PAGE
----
Can You See in the Dark?
I want you to try something. But first, have someone with you: I don’t want you to be injured.
Go to the innermost area of your business. Turn out the lights. Close any blinds or window coverings. Now close your eyes and try to get to the nearest exit. How long did it take? How many times did you bump into something?
Now go to the top floor of the nearest multi-story building—the taller the better. Find a stairwell. Close your eyes again. And find your way down the stairs and outside. How did you do?
Now imagine having to do that in a place you’ve never been when the power is out, the stairwell is dark and smoky, and half the people around you are panicking, pushing and shoving.
The point here is that being able to find a safe escape route from a building is critical to the safety of employees, visitors and customers. Yet the quickest and most direct ways out of most buildings are not always clearly marked, even though markings that show an escape route can be a life or death matter.
According to Marina Batzke, general manager at American Permalight, photo-luminescent exit path markings that were installed on emergency staircases in the World Trade Center in New York City helped save lives on September 11, 2001. In fact, a NIST (National Institute of Standards and Technology) interview with World Trade Center survivors found that a third of those in Tower 1 and 17 percent from Tower 2 said they were helped by the photo-luminescent markings in stairways. By 2009 this led to new requirements both in New York City and nationwide, with both the International Code Council (ICC) and the National Fire Protection Association (NFPA) putting the requirements for luminous egress pathway markings into their codes. These nationwide requirements are more stringent than the previous (and now outdated) New York City MEA (Material Equipment and Acceptance) requirements. “The UL-1994-Listing is much more stringent,” notes Ms. Batzke, who is on the UL1994-Standards Technical Panel responsible for the UL Standard detailed in the nationwide Building Code requirements.
Know the Code
Building codes vary nationwide and come with specific compliance requirements. While most are hardly new, all emergency egress regs are getting increased attention from local and state building inspectors and fire code officials. For the full details, take a look at International Building Code (IBC) requirements in Section 1024 of the 2009 and 2012 IBC, and in Section 1025 of the 2015 IBC. The quick story is that luminous markings are imperative for all exit enclosures on steps, landings, and hand rails, safe movement areas, on any obstacles, and on doors in exit enclosures. This includes—but is not limited to—new construction and renovation six stories and taller, as well as hotels, motels, office buildings, and healthcare facilities (especially hospitals). Check and understand your state and local regulations to find what is required in your area.
And the nuances are important. For instance, part of the photo-luminescent egress path marking requirements in high-rise building emergency staircases specifies photo-luminescent floor level identification signs of at least 12×18-inches. Most state building codes further require the floor number to be denoted with raised characters with Braille underneath. A few jurisdictions even require the entire staircase identification sign to use all raised text with Braille underneath.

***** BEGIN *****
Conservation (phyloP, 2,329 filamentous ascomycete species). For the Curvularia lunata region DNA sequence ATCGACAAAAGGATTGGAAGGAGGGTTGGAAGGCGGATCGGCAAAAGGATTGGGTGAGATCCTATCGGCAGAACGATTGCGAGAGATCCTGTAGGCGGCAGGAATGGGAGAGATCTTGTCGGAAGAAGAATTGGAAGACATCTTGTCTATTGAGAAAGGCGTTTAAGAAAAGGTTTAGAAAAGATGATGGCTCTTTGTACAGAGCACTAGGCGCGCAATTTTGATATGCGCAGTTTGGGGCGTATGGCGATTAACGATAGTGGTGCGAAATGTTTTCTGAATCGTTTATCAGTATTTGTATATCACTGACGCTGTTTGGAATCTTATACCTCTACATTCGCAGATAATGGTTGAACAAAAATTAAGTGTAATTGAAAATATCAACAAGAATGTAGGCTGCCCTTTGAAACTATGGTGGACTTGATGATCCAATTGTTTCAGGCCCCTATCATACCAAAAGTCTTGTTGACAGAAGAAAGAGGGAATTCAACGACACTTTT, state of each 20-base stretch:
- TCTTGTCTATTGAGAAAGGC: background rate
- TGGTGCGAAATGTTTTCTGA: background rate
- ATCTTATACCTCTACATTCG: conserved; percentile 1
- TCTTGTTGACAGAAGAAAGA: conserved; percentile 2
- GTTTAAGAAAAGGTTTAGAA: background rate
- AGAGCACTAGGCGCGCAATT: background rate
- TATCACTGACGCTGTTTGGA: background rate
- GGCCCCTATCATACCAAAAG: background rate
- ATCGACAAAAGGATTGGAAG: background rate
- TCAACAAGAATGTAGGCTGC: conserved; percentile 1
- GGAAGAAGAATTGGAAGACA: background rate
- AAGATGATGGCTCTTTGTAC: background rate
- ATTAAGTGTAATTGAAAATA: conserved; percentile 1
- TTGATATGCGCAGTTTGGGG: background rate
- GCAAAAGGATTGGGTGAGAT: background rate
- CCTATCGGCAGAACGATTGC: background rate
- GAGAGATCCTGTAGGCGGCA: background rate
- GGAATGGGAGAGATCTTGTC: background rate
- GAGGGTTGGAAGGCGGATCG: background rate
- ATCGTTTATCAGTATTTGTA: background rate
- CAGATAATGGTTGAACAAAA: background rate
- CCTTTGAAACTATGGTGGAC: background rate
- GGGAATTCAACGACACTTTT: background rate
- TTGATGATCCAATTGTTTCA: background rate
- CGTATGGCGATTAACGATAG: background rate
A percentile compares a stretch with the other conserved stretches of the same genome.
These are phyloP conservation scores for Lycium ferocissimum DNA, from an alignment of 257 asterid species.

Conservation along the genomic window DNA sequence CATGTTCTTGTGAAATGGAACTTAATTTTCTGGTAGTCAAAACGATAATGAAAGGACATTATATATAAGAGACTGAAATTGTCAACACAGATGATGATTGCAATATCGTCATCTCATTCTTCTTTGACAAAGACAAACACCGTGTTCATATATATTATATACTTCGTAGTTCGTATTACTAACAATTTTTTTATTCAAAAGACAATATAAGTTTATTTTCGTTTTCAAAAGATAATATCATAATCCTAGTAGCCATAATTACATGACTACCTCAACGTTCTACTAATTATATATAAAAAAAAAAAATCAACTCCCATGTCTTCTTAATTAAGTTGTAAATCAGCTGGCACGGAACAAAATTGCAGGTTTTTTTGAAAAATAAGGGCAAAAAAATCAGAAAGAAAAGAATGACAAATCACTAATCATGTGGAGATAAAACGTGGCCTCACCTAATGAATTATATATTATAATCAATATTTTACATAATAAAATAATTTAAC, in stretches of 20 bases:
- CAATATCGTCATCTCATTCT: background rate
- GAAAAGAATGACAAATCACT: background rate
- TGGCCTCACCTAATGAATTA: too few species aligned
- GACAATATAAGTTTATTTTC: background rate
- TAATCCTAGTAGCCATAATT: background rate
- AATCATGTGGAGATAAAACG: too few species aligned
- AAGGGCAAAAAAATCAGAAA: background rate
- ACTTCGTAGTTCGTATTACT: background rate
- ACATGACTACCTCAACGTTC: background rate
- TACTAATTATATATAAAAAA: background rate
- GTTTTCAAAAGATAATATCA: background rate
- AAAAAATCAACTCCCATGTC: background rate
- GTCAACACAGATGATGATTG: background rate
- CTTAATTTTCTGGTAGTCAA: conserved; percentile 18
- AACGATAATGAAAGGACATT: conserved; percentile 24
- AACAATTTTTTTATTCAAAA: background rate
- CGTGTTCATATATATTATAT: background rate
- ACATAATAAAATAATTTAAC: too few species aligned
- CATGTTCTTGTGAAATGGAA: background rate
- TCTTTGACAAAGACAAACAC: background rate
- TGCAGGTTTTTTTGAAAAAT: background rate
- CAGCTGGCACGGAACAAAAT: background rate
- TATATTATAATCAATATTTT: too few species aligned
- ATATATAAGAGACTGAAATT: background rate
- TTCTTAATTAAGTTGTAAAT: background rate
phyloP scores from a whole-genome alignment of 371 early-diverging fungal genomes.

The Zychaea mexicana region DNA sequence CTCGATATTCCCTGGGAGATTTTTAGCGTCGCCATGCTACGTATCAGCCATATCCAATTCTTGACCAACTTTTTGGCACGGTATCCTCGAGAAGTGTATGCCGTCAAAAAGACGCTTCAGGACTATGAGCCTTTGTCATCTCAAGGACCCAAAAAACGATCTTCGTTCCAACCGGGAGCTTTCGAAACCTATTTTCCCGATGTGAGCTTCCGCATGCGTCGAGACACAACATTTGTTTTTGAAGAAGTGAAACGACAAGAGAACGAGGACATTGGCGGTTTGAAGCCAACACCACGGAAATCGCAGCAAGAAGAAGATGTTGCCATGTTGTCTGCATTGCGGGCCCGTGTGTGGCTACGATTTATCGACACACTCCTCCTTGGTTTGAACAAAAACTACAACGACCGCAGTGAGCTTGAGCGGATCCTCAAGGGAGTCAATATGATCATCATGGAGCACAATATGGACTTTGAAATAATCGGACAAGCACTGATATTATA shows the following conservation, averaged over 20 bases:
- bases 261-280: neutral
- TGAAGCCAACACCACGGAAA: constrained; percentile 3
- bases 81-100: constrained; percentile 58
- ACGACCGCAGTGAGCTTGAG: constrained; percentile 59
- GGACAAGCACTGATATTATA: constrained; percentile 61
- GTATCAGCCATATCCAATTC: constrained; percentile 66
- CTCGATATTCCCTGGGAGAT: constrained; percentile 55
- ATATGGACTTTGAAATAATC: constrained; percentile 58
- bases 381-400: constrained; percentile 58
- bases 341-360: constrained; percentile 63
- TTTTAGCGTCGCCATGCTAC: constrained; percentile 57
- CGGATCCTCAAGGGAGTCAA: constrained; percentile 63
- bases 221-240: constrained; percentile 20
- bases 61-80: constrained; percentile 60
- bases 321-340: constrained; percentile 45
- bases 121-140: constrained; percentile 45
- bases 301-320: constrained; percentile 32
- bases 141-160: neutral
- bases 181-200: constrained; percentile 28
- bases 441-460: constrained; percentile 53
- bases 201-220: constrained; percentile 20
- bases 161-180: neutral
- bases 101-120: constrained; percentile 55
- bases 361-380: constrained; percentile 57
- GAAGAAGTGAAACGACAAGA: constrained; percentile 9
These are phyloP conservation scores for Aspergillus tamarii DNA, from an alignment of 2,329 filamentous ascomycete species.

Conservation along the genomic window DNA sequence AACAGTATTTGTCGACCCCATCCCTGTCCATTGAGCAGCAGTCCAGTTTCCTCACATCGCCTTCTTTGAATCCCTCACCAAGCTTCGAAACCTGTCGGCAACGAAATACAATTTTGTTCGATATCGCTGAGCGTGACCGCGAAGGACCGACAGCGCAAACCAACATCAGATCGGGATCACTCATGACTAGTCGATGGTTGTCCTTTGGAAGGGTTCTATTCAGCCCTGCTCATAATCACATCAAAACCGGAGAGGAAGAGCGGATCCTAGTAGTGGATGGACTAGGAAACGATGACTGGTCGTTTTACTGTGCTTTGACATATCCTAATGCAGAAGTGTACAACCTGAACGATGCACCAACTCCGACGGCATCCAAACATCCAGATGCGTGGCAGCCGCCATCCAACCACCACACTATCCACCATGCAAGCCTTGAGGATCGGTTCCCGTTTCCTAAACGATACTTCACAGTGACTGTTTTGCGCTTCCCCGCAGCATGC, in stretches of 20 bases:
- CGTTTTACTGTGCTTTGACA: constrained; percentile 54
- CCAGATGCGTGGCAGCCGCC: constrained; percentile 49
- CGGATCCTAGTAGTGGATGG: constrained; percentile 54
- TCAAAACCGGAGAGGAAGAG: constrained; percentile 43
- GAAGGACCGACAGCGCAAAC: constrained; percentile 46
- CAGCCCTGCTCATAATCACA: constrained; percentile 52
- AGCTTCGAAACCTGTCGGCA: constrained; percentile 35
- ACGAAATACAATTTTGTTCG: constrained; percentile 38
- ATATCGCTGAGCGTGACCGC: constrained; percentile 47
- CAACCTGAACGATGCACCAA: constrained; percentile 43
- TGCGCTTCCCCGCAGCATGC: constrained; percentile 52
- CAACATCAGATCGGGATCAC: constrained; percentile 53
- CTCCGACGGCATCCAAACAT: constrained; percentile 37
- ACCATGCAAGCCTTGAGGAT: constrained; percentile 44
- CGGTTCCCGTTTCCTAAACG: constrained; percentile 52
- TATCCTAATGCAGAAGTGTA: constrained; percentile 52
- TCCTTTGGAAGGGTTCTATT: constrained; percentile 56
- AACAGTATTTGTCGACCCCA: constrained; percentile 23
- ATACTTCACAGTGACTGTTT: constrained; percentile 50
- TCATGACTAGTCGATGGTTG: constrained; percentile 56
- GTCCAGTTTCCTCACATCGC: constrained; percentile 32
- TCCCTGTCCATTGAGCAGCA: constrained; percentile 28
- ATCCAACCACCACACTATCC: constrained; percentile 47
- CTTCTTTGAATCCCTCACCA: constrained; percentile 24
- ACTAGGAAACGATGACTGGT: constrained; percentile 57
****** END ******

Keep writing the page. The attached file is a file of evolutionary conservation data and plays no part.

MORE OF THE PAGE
This sounds like a job for photopolymer.
A Bright Opportunity
Your sign making business is already positioned to provide superior photo-luminescent markings for steps, doorways, handrails and more. To do that, though, you need products that satisfy local and state regulations. However, not all “glow-in-the-dark” options are created equal, and the old New York City MEA standard has been determined to not be bright enough. Remember, these markings are designed to help keep people alive in worst-case scenarios. Long-lasting bright photo-luminescence can save lives.
For you as a signage provider, photo-luminescent signs and markings are an ideal companion to other internal signage, including the photopolymer ADA-compliant signs you may already offer. Photo-luminescent solutions range from hand rail markings to metal strips for the leading edges of steps to high performance glow-in-the-dark signs that denote doorways and exits. The appropriate material depends on the application, and while there are no one-size-fits-all options, your business can easily identify and provide a complete range of solutions for any type of building.
Nova Polymers is your prime source for attractive, durable, bright, cost-effective, UL1994-Listed photo-luminescent photopolymer that addresses nationwide needs. Both NovAcryl 250 and NovAcryl 150 PermaGlow materials absorb natural or artificial ambient light during the day and provide photo-luminescent emergency guidance when the lights go out—like in a black-out or even a building fire. NovAcryl 150 or 250 simply store the light acquired and release it back when the lights go out, providing photoluminescence for up to 90 minutes. This helps ensure orderly egress by identifying emergency stairwells and exits, fire extinguishers and emergency aids.
So imagine how much easier it would be to find your way out of a darkened building if the floors and stairs and wall edges had photo-luminescent markings. Look at your local regulations and talk with your customers about having luminous photopolymer materials in place in their buildings. Call Nova Polymers to learn how you can help people see in the dark.
Thanks to American Permalight for technical assistance with this story.